The 1920s ushered in a time of change. Women were hiking up their skirts and dancing the night in sleek streamlined dresses. Fashion projected an ease and freedom and fewer constraints than in previous decades. The jazz and machine age, new concepts in fine art and architecture such as cubism and futurism with its geometric forms and angular lines all influenced the jewelry which became part of the Art Deco Movement. The bracelets of this time were highly desirable since they first came into style and still are. These elaborately constructed jewels were first shown with intricate piercing work in all white platinum settings with an arrangement of diamonds: baguettes, marquises, rounds, half circles and early emerald cuts surrounded by smaller diamonds. Chaumet, Cartier and other French jewelers of the day created versions that went from wide to wider. Many were geometric with additional details such as buckle closures but most lay flat on the wrist. As time went on these bracelets also took on the painterly feeling of Asian floral motifs, Egyptian scarabs and Pharaos, in vividly colored gemstones and diamonds. The perfect addition to a modern arm party, Art Deco wide flexible bracelets are very much in demand today.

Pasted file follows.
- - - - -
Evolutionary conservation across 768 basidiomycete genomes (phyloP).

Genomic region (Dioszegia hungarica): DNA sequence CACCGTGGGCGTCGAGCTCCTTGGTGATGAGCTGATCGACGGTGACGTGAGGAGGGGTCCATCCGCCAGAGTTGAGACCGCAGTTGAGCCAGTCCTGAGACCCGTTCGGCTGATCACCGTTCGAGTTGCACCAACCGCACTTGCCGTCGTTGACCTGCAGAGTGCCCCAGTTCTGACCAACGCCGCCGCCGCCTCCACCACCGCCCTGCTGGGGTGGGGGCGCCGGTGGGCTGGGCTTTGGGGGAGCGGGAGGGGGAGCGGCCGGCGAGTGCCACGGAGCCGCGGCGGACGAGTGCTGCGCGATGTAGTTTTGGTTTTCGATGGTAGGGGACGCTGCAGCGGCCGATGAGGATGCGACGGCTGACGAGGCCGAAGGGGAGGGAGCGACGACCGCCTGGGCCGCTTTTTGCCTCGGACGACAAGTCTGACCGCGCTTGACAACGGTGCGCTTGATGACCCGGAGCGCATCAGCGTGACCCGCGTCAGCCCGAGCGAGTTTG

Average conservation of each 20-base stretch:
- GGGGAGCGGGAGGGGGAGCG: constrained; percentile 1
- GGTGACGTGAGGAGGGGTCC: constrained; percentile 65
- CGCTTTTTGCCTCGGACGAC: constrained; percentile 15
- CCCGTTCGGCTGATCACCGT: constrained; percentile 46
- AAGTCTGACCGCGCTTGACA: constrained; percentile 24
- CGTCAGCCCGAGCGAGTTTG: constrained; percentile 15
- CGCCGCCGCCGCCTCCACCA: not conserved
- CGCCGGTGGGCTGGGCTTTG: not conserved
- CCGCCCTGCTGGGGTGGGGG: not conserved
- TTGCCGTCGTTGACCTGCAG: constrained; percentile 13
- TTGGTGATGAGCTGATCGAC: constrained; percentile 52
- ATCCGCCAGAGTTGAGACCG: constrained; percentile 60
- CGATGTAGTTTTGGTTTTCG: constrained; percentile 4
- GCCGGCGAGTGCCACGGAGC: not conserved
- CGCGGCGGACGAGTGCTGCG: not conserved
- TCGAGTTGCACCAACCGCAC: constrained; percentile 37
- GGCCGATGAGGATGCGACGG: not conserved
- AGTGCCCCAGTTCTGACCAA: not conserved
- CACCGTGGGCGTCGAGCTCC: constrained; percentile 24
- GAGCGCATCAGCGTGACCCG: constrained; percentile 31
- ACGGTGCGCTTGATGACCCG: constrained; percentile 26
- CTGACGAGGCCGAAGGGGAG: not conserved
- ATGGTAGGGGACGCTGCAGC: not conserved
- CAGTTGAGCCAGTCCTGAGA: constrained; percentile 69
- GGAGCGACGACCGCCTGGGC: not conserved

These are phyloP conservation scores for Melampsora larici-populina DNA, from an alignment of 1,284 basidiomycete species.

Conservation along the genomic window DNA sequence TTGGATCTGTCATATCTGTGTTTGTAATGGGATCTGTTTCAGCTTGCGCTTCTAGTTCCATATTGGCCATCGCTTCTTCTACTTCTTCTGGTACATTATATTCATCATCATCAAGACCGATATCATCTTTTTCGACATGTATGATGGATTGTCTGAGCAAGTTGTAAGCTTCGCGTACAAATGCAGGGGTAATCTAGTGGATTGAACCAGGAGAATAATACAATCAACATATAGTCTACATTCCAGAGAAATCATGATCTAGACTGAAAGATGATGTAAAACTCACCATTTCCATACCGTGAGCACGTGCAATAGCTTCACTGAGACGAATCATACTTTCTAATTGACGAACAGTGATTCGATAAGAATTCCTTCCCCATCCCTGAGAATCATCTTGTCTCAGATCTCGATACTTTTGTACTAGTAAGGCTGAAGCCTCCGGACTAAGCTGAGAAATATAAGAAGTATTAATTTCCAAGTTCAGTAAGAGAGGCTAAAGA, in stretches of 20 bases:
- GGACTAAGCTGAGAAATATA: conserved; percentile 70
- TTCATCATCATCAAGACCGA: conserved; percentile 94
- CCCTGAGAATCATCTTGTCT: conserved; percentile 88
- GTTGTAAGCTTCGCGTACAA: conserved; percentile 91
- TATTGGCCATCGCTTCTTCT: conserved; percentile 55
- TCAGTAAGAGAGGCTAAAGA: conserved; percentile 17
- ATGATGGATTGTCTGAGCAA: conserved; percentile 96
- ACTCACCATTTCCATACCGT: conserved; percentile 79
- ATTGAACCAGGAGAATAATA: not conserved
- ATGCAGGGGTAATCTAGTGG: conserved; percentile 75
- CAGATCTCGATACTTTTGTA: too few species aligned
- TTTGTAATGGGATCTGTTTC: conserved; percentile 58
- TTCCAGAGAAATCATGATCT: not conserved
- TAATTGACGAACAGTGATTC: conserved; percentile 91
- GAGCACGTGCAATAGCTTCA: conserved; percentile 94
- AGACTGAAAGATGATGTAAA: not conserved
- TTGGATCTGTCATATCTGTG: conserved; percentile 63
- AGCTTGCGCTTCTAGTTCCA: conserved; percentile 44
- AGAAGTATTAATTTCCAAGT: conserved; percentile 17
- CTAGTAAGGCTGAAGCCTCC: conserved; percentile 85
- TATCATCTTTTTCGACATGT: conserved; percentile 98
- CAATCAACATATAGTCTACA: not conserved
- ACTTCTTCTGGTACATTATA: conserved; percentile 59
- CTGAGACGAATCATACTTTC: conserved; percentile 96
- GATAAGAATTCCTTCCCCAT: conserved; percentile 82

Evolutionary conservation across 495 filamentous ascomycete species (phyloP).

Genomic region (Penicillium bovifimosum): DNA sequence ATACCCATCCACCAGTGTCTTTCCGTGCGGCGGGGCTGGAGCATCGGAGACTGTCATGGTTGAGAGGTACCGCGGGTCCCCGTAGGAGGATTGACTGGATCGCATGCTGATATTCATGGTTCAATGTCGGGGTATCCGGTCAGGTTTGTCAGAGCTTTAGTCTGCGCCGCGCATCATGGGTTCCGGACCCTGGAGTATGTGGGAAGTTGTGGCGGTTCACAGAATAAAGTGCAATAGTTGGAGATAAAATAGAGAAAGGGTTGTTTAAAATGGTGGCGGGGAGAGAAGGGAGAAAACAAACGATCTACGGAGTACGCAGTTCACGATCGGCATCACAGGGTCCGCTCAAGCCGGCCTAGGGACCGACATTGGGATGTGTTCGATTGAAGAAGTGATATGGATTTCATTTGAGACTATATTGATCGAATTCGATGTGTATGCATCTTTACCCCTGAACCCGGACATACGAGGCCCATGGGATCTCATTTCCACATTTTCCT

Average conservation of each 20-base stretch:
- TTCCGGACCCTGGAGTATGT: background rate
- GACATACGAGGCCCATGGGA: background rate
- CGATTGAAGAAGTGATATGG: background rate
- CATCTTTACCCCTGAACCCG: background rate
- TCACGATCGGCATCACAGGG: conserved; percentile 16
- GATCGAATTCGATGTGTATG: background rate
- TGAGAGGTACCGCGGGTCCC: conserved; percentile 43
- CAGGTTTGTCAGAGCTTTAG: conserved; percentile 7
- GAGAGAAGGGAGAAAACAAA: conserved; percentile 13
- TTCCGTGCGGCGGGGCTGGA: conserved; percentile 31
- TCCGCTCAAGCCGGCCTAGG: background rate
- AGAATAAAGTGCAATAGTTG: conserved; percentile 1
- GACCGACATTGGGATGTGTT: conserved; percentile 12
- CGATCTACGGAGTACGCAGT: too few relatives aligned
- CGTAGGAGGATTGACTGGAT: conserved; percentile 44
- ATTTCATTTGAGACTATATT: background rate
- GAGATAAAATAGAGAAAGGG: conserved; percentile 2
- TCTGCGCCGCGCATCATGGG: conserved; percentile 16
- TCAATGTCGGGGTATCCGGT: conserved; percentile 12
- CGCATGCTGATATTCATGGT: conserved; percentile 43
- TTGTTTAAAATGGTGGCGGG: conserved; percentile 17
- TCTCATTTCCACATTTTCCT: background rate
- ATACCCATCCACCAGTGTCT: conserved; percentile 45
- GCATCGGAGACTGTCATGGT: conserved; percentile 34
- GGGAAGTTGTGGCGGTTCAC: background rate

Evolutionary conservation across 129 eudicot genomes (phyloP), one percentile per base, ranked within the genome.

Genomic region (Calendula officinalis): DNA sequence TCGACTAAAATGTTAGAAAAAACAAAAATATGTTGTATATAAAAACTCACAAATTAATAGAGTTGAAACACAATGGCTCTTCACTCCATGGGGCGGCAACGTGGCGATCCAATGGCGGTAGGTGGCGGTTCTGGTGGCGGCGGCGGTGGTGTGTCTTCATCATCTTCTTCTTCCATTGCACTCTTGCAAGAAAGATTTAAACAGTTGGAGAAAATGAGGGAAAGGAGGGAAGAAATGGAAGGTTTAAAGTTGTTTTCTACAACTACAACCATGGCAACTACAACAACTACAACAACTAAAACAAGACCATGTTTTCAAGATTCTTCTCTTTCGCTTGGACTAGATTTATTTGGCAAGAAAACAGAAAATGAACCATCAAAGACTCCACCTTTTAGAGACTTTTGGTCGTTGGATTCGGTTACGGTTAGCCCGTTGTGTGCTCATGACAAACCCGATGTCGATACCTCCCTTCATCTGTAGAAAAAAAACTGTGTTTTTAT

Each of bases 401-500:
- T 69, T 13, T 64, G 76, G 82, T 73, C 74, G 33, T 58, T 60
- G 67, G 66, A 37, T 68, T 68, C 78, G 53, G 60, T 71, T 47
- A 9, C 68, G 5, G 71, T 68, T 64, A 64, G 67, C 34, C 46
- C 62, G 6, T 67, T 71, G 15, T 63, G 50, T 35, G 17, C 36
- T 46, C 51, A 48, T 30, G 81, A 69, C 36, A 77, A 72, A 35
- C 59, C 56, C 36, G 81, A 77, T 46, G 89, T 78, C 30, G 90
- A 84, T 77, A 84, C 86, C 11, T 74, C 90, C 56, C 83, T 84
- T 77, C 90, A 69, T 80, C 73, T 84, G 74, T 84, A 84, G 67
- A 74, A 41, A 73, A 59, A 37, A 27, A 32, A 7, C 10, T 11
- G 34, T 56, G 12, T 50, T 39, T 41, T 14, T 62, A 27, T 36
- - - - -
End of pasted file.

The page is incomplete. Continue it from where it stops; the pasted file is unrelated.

Jewelry designers such as Suzanne Belperron, Cartier and David Webb all created versions of rock crystal and diamond bangles. Belperron who never signed her pieces, but instead said, “my style is my signature”, worked in unexpected materials or rendered those materials in surprising and irreverent and inventive ways. Her rock crystal pieces are among the most collectible jewels of the Art Deco period. Before striking out on her own, she worked for Rene Bovin, the company which Jeanne Bovin, Rene’s wife, took over after his death in 1917. Jeanne employed other female designers and in collaboration with them also created some striking rock crystal and gemstone cuffs.
But, perhaps the most famous Art Deco rock crystal, platinum and diamond cuffs were designed by Cartier in 1929. They belonged to silver screen star Gloria Swanson. She wore the mismatched cuffs on one or both wrists in the film Sunset Boulevard, in many publicity stills for the film, and also to an Academy Awards party for her nomination for Best Actress for the same movie, only to find out that she had not won the award. But the bracelets and Swanson’s epic performance lives on in our collective consciousness. David Webb worked in rock crystal in the mid-20th century. His cuff bracelets ranged from geometric to sculptural and often incorporated onyx and diamonds.